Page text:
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Book Review: Sly Mongoose by Tobias Buckell

* Genre: Science Fiction, Space Opera
* ISBN: 0765319209
* ISBN-13: 9780765319203
* Format: Hardcover, 320pp
* Publisher: Tom Doherty Associates, LLC
* Pub. Date: August 19, 2008
* Author Website

Tobias Buckell has done it again! Sly Mongoose is a highly entertaining and energizing story. Pepper the nearly indestructible continues to delight, and Buckell’s vision of a science-based “Cloud City” is full realized.

Sly Mongoose, the third in a series of stand-alone novels set in the same universe, is set several generations after the events in Crystal Rain and Ragamuffin. The Azteca have renounced their human sacrificing ways, and have settled on new planets, doing their very best to create a new way of life under a reformed religion. But as refugees, even ones with their own floating city, the Azteca are quite poor. Like Caribbean born author Tobias Buckell’s homeland, many of the people live a subsistence, second world life, while first world visitors make of their homes a vacation spot. The rich and the powerful are exploiting the poor Aztecan refugees.

In an opening scene that is absolutely unforgettable, Pepper crash lands on one of the floating cloud cities of the world of Chilo. But although the human weapon Pepper is scary enough, the thing he is running from is even more frightening. Space zombies, created by an airborne pathogen, are slowly taking over the cities of Chilo. It is up to Pepper and the ragged Azteca refugees to stop the them before they destroy all of Chilo and leave it open to being conquered by the League of Human Affairs.

Pepper is the Drizzt Do’Urden of the space age. An almost unstoppable weapon, skilled in all forms of fighting with the lightning quick reflexes and insight that make him untouchable, Pepper leads the Aztecas to fight against impossible odds. But the true hero of the story is not Pepper, but rather a young man of the Aztecas. Much of the story is told from his perspective, and Buckell gives the reader a character that must, at the tender age of fourteen, preserve his family by putting his life on the line everyday by going down to the boiling hot surface of Chilo. Where Pepper is the character we enjoy for his unstoppable and unflappable heroics, Timas is the character who is as human as we are. His faults and failings are like our own, and the reader will find himself hoping that he or she would rise to the occasion if in a situation like Timas’s.

Although Buckell continues to write excellent adventure, he has tried to branch out and give his characters deeper emotions. The react in very human ways, and in the end, we find that even Pepper is broken. All this only shows that as Buckell continues to write, his novels are only likely to get better.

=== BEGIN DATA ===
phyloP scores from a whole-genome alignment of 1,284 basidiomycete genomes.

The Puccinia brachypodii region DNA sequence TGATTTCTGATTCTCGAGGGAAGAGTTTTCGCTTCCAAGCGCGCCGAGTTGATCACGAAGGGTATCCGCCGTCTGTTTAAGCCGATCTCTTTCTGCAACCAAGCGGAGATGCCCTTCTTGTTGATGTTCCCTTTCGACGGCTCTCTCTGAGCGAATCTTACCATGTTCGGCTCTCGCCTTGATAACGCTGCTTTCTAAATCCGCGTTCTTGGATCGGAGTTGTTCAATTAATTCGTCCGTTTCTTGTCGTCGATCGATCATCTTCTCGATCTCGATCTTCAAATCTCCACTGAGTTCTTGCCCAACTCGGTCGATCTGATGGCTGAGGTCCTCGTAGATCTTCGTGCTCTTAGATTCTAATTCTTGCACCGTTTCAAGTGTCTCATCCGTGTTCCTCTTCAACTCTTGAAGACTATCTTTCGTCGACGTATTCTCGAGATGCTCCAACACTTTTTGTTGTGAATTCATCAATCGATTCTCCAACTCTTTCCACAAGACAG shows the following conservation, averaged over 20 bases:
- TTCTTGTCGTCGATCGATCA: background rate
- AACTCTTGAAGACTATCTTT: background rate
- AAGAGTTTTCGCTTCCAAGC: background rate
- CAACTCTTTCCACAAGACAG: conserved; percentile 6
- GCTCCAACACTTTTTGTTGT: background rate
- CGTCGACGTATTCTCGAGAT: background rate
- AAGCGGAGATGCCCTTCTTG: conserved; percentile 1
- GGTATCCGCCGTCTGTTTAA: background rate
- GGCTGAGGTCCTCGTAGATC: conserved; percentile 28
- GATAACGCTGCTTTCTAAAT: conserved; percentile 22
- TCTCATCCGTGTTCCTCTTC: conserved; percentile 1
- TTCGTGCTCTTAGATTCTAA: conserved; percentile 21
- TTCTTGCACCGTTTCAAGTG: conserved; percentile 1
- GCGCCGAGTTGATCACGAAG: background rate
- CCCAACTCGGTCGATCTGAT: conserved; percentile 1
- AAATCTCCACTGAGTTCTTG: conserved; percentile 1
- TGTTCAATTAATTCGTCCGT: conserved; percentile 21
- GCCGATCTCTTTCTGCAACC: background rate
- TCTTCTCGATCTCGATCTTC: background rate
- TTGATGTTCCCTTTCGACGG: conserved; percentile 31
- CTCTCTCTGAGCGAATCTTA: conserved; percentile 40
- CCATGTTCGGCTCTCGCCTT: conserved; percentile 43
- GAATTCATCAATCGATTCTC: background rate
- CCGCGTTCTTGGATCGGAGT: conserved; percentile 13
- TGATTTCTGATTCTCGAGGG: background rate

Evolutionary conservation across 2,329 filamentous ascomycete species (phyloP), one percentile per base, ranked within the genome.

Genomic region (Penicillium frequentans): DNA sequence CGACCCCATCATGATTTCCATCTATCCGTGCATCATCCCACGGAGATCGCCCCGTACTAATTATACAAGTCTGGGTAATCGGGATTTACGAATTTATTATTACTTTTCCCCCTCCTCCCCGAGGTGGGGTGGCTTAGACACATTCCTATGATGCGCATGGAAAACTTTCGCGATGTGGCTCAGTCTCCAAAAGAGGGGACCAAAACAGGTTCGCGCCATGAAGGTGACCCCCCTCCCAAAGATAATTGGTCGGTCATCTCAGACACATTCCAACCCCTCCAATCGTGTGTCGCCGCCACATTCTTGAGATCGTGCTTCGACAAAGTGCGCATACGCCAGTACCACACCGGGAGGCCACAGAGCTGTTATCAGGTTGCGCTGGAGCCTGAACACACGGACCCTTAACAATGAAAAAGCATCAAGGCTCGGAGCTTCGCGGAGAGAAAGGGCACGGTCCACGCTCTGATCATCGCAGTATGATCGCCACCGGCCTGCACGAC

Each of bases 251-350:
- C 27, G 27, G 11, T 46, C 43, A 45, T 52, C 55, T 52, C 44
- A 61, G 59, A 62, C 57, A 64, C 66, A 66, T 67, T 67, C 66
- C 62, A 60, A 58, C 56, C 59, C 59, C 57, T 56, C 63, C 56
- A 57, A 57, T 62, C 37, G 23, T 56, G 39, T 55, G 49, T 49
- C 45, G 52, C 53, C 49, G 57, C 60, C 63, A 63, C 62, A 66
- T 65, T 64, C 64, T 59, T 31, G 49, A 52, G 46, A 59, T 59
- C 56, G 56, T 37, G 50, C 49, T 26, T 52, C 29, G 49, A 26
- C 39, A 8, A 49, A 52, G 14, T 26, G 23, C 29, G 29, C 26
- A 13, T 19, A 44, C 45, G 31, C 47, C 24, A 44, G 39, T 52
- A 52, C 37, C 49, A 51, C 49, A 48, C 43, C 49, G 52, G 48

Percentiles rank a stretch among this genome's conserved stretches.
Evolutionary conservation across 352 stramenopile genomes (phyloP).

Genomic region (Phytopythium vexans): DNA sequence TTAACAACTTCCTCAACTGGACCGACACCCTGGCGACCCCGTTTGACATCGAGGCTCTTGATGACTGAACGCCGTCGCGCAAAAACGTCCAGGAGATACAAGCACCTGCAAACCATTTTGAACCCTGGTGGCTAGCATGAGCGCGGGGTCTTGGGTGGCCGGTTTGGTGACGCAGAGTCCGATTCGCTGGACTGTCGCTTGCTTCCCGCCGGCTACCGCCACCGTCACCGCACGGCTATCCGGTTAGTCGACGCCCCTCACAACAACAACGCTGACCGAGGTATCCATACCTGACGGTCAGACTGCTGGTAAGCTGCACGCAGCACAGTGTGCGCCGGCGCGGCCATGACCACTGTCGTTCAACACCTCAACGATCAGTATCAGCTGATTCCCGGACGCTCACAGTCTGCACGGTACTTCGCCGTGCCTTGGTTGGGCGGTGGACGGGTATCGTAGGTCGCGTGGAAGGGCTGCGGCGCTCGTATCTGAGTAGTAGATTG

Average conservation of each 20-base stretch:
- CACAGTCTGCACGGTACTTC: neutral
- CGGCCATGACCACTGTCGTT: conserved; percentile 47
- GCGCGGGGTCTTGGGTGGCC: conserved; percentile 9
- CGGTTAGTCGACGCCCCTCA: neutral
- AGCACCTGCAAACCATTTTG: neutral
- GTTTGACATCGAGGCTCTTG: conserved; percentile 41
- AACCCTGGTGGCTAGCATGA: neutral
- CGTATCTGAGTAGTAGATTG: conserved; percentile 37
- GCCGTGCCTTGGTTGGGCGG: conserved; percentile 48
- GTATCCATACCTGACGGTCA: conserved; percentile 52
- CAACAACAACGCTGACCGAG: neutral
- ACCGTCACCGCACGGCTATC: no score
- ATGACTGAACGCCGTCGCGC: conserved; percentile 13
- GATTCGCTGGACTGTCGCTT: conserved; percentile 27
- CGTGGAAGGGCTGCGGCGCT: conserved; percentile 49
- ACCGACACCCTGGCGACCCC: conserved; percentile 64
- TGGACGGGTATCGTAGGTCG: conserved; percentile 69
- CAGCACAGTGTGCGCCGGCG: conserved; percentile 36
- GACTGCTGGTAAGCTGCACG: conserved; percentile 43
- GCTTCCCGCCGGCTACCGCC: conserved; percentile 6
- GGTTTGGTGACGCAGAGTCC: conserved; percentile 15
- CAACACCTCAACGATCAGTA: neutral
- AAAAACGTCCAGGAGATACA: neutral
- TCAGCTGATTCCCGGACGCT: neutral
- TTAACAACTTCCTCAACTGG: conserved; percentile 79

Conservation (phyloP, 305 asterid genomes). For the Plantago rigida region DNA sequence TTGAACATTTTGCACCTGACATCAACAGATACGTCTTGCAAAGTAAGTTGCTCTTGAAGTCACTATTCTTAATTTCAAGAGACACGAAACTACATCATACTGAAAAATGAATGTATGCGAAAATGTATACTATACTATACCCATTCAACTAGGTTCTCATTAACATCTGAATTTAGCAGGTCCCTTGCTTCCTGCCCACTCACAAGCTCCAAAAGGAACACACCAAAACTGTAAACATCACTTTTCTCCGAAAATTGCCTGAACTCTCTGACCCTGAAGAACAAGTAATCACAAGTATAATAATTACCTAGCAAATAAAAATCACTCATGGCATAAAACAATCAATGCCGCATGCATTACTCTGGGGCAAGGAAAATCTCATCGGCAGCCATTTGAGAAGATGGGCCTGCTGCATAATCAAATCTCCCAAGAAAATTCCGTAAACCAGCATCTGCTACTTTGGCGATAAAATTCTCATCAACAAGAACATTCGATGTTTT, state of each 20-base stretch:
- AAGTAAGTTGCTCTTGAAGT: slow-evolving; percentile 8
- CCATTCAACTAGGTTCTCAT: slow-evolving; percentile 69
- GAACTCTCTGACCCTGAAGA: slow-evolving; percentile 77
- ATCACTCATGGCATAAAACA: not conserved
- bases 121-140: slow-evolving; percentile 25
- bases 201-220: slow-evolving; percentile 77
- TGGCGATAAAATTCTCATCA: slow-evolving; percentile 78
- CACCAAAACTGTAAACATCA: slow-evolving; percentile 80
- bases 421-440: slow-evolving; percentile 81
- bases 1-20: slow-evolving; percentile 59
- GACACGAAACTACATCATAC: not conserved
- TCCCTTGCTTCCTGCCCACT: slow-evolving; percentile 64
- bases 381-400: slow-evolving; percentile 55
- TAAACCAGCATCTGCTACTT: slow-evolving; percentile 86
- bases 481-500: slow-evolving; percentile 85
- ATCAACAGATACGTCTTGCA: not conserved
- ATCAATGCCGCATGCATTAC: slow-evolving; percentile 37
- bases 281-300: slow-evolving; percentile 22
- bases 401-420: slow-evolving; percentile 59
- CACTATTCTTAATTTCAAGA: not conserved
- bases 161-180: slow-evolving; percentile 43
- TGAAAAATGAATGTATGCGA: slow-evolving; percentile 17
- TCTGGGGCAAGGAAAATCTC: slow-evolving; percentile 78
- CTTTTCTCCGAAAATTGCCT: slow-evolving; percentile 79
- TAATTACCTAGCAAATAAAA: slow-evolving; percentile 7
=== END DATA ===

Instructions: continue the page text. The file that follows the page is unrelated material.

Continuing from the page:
I do have a few caveats about Sly Mongoose. For one, Timas several times goes out from the Azteca city, only to return a few pages later. It happens often enough that it becomes noticeable, and it seems that Buckell was repeating a sequence of events (albeit with different particulars) so that the ebb and flow of the plot got repetitious. Instead of a sine wave of action, the reader gets a circle.

Buckell also has difficulty with timing. The events of the story take several days, but that is not very evident in the way the story is organized, and some details seem to contradict this as well. When Pepper has the people make makeshift spears, the construction of the chapters lead me to believe that the entire populace of a large city was armed within the space of a few hours. Obviously, this is impossible, and Buckell catches himself later, but at the time it is confusing. Also, when Pepper is forced into a mechanized suit that can only run for four hours, it isn’t clear whether that is four hours a day, or four hours total. After Pepper uses it several times in several days, it become clear it is the former, not the latter, but by leaving that minor detail out, Buckell left me confused and forced me to turn back the pages to make sure I hadn’t missed something. I hadn’t, it just isn’t clear.

Buckell also should have made clearer to new readers the relationship between the Raga, The League of Human Affairs, and the Satraps. A new reader might be confused by these entities if he or she hasn’t read Ragamuffin. This makes the book fail to quite live up to Buckell’s stand-alone intent. It can still be enjoyed as such, but some new readers may have questions by the end of the tale, a problem which a true stand-alone novel should seek to avoid assiduously.

But these problems are minor, and most readers may not even notice. Although you may not have read any Tobias Buckell before, you can easily read Sly Mongoose before those he has already published. I recommend that you read some Tobias Buckell and soon. Sly Mongoose isn’t a bad place to start either, though I would recommend Crystal Rain first.

Any reader who enjoys space adventure with science based action will find Sly Mongoose to their taste. The story is not given over to much introspection, nor is it some sort of commentary on our times. Although those are part of it, it is first and foremost a space adventure, and one I highly recommend you read and give pride of place on your bookshelf.

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